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‘ [66] future safety? While, on the one hand, imaginary evils may be called up, on the other, we cannot be too Argus-eyed to detect real ones. Upon this point we conceive that our 4th of July Orators generally fail. Their orations should be composed, not merely of rhapsodies upon the deeds of our fathers —of a tame repetition of the wrongs which they suffered, of ceaseless apostrophes to liberty, and fierce denunciations of tyranny—but they should also abound with wholesome political axioms and reflections—the rock should be pointed out upon which other nations have split—the pruning-knife should lop off every excrescence of vanity—and our follies and virtues should be skilfully held up in equal light. There is one theme which should be dwelt upon, till our whole country is free from the curse—it is slavery.’

These slight allusions to the theme which afterwards engrossed his life are all that can be detected in the editorial columns of the Free Press during Mr. Garrison's conduct of it. The most important episode of his editorial career in Newburyport remains to be described.

With the exception of the first number, in which Percival's poem on ‘New England’ was given the place of honor, each issue of the Free Press contained one or more of Mrs. Hemans's poems; and without these it is doubtful if the editor would have attempted to give a column of poetry every week. Very few original poems were sent to him that were worth printing, but in the twelfth number of his paper there appeared some verses entitled ‘The Exile's Departure,’ of which the first will suffice to show the measure and quality:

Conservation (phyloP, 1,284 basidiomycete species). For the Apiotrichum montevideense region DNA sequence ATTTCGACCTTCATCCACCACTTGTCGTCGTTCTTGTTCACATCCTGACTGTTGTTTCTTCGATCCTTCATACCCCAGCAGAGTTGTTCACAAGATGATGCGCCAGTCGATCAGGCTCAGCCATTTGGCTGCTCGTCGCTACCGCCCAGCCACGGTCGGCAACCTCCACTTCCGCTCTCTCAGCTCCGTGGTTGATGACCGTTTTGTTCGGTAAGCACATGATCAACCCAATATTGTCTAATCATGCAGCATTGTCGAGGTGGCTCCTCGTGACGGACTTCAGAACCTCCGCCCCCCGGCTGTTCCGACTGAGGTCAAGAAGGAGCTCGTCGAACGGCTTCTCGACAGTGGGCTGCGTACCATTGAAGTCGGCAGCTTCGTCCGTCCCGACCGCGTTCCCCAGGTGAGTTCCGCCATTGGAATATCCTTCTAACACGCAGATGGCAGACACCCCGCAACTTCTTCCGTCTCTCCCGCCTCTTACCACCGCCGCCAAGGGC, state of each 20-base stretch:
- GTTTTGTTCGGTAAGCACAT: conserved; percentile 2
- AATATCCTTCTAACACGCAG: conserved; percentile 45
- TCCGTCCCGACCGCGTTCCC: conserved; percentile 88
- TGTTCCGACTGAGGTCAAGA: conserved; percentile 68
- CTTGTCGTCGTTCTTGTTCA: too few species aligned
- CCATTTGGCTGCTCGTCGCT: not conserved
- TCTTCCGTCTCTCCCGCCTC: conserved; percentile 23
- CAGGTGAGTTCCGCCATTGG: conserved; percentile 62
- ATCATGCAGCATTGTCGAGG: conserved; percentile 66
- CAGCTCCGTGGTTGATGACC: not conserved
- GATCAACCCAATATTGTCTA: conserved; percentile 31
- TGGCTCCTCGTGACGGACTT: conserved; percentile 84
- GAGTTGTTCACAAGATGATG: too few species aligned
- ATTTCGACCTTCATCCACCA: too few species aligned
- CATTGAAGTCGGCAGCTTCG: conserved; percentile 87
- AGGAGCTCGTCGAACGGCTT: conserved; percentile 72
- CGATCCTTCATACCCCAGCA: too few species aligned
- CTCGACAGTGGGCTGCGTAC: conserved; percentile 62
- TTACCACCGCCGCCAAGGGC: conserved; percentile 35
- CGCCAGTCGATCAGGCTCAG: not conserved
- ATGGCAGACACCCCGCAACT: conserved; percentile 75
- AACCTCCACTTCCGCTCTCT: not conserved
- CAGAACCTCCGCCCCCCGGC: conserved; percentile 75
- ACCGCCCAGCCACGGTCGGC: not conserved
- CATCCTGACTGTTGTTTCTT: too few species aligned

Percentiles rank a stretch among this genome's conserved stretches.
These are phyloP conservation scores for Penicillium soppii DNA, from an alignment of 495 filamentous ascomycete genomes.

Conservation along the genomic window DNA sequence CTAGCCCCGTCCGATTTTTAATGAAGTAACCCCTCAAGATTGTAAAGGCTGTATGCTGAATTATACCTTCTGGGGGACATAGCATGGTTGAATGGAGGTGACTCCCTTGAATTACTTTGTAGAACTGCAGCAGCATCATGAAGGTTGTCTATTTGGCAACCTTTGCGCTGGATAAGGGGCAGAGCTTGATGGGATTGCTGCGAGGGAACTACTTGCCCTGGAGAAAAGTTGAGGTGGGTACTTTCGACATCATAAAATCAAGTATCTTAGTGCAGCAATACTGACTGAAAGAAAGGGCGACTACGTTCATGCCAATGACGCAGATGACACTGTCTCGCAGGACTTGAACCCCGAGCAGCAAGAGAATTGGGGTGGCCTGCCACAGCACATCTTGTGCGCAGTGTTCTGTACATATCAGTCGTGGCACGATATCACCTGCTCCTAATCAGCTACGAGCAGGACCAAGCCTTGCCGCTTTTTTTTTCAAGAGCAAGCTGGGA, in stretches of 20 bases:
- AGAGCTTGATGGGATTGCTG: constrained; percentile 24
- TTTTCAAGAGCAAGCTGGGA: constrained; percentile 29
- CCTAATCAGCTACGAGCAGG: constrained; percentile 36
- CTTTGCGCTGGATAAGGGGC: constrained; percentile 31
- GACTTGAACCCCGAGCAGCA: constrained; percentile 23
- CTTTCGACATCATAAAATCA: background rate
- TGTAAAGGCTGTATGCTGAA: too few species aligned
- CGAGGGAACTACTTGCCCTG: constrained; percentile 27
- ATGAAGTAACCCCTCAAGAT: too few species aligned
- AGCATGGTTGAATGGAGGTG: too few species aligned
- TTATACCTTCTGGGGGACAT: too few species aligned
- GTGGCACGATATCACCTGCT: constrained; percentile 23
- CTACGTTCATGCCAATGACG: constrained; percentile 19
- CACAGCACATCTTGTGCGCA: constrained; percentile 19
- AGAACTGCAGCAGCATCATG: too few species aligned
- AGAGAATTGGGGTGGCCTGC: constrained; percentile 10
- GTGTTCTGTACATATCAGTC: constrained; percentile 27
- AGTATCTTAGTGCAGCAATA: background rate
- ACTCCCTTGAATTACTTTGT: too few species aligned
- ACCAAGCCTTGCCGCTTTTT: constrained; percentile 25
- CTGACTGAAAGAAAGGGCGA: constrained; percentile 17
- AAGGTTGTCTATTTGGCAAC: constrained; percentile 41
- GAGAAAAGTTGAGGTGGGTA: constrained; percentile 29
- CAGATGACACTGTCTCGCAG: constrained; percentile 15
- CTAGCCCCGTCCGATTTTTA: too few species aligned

Fond scenes, which delighted my youthful existence,1
     With feelings of sorrow I bid ye adieu—
A lasting adieu! for now, dim in the distance,
     The shores of Hibernia recede from my view.
Farewell to the cliffs, tempest-beaten and grey.
     Which guard the lov'd shores of my own native land;
Farewell to the village and sail-shadow'd bay,
     The forest-crown'd hill and the water-wash'd strand.

They were signed ‘W., Haverhill, June 1, 1826,’ and a note on the preceding page indicated that the editor had received them with unusual satisfaction:

1 Free Press, June 8, 1826.

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